The name of Russian band IWKC is an abbreviation of the words I Will Kill Chita, a joke that refers to the tensions the band members had in the past. There are ten different musicians contributing on this album (most of them playing classical instruments like cello and violin or jazz instruments like saxophone), plus the Gnesin State Musical College Choir. The band itself describes their music as a combination of art rock, neo-psychedelica, post rock and neo-classic ... which makes me very curious. I just love the sleeve of the album. It's a very very artistic painting of a furious bear. The inside of the album sleeve contains a letter written by Russian composer/musician Vladimir Martynov, it's written in English and in Russian (and I have to admit, my English is better than my Russian). Vladimir gives a brief opinion about the album, which makes me even more curious.
The first track of the album, Point Of No Return, is with 23 minutes also the longest track on the album. The intro contains a very cool bass riff (the bass is very present in the music) and some weird rhythm delays. The drums are very jazz-like, while the rest of the music leans towards classical music. After six and a half minutes the music gets more and more intense. There's a lot happening during this track, there's never a dull moment. The music gets weirder and spookier/haunting after 15 minutes. Some members get their solo moments with their instruments too. This track would be very suitable as background music for a movie. Alles Unter Kontrolle is the second longest track, but nowhere near as long as the first one. It starts slightly haunting but turns into a very lovely track. After three minutes the track gets a bit more up tempo and a more positive twist. Ned Hoper is my favourite track of the album. It starts with a catchy bass and strings. The keyboard solo that occupies a large part of the song is great. Keine Rationale Erklärung is the shortest track on the album. The whole track contains an improvisational saxophone solo. The Music Will Play In Your House But You Don't Hear It (kudos for the long song title) starts with a very distorted bass riff, followed by incoherent playing by the rest of the band. Later on in the track there's a small 'battle' between the bass and the drums. Later on the track leans more on the wind instruments.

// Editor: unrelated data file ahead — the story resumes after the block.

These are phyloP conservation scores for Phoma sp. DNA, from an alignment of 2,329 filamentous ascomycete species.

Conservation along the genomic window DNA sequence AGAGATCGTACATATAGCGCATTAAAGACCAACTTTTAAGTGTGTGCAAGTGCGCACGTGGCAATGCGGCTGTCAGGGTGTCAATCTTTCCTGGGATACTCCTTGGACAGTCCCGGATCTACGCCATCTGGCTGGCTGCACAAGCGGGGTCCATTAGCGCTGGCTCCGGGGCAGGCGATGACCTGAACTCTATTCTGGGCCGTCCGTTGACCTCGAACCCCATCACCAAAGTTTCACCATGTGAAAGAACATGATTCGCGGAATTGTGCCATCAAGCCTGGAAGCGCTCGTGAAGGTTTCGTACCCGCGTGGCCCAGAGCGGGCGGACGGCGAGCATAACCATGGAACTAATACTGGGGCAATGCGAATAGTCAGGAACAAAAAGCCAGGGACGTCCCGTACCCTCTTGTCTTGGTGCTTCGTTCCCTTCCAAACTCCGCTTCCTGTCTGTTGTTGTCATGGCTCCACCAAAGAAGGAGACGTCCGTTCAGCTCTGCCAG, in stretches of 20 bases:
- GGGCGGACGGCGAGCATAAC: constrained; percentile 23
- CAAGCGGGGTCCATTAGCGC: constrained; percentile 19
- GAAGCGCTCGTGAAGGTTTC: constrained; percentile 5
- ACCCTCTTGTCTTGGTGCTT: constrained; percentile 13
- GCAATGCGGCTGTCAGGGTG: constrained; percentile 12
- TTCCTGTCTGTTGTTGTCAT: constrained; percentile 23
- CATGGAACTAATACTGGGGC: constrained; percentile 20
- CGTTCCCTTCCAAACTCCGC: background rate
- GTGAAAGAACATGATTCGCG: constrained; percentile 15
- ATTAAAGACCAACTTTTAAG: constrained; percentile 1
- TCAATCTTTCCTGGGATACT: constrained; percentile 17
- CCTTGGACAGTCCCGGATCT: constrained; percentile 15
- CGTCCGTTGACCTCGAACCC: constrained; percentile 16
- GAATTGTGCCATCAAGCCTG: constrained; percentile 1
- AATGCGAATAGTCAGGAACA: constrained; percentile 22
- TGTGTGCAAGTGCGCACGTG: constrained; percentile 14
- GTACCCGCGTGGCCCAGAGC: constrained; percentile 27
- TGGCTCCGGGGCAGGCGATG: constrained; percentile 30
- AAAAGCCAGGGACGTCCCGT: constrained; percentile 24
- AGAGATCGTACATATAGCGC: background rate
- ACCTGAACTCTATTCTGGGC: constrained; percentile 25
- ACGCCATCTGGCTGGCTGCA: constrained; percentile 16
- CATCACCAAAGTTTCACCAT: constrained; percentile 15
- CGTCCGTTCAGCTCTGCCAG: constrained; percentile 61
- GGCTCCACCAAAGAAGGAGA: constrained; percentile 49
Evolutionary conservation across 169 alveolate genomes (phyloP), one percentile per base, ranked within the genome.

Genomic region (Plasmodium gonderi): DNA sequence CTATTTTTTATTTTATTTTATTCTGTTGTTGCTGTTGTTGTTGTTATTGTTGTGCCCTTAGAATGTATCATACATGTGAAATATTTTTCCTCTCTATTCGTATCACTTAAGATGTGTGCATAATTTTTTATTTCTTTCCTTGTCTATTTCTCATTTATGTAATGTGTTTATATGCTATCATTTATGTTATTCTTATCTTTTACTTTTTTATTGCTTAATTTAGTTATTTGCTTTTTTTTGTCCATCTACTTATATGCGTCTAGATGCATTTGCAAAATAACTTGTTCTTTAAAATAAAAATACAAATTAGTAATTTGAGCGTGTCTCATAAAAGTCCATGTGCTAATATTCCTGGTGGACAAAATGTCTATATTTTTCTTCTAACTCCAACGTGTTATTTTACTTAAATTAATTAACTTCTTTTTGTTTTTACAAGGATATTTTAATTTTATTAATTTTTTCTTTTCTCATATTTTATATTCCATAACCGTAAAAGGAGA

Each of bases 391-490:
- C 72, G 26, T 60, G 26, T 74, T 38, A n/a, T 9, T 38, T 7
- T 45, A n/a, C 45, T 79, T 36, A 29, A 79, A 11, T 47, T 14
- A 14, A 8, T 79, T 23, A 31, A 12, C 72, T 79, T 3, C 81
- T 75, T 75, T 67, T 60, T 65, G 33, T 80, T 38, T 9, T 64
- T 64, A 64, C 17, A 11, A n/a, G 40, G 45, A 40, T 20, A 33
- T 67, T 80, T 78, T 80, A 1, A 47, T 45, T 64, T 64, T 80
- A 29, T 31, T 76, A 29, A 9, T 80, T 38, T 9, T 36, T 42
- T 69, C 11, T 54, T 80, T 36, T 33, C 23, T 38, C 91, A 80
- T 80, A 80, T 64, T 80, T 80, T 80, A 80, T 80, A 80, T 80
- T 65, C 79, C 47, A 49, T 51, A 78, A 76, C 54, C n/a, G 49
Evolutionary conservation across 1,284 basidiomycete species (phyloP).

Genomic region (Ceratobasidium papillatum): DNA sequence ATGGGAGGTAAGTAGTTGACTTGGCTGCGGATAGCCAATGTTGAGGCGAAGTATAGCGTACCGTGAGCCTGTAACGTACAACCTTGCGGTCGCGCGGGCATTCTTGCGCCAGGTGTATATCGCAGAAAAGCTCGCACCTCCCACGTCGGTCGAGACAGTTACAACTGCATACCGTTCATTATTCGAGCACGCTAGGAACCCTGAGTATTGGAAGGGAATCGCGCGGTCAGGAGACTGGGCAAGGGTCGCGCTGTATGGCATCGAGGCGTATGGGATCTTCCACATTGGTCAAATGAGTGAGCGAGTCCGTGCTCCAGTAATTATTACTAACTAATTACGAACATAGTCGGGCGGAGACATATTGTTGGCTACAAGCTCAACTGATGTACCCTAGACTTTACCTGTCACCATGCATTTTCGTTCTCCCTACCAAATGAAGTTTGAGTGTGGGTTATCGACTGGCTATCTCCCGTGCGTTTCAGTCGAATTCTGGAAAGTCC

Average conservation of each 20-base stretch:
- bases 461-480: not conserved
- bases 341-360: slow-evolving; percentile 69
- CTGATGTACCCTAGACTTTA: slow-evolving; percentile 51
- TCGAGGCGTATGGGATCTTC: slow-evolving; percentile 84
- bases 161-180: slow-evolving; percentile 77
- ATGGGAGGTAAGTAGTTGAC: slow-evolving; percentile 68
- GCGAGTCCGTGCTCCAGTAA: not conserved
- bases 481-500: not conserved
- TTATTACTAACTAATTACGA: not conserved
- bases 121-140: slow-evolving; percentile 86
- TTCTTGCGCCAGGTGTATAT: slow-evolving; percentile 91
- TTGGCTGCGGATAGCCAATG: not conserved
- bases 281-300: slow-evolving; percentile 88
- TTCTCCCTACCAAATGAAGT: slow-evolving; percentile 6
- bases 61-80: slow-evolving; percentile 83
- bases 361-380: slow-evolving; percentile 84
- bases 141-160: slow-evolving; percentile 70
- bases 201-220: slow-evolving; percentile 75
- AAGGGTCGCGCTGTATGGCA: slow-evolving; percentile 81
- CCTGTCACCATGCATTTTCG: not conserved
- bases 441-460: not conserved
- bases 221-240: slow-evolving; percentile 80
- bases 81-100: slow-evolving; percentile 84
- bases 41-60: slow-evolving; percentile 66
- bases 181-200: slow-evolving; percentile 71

The band really makes the instrumental music they promised in their description. It is refreshing, surprising and enjoyable to listen to... And it sounds very good as well. If you like bands that play both accessible and experimental music, then this album should be in your collection.
***** Iris Hidding (edited by Astrid de Ronde)
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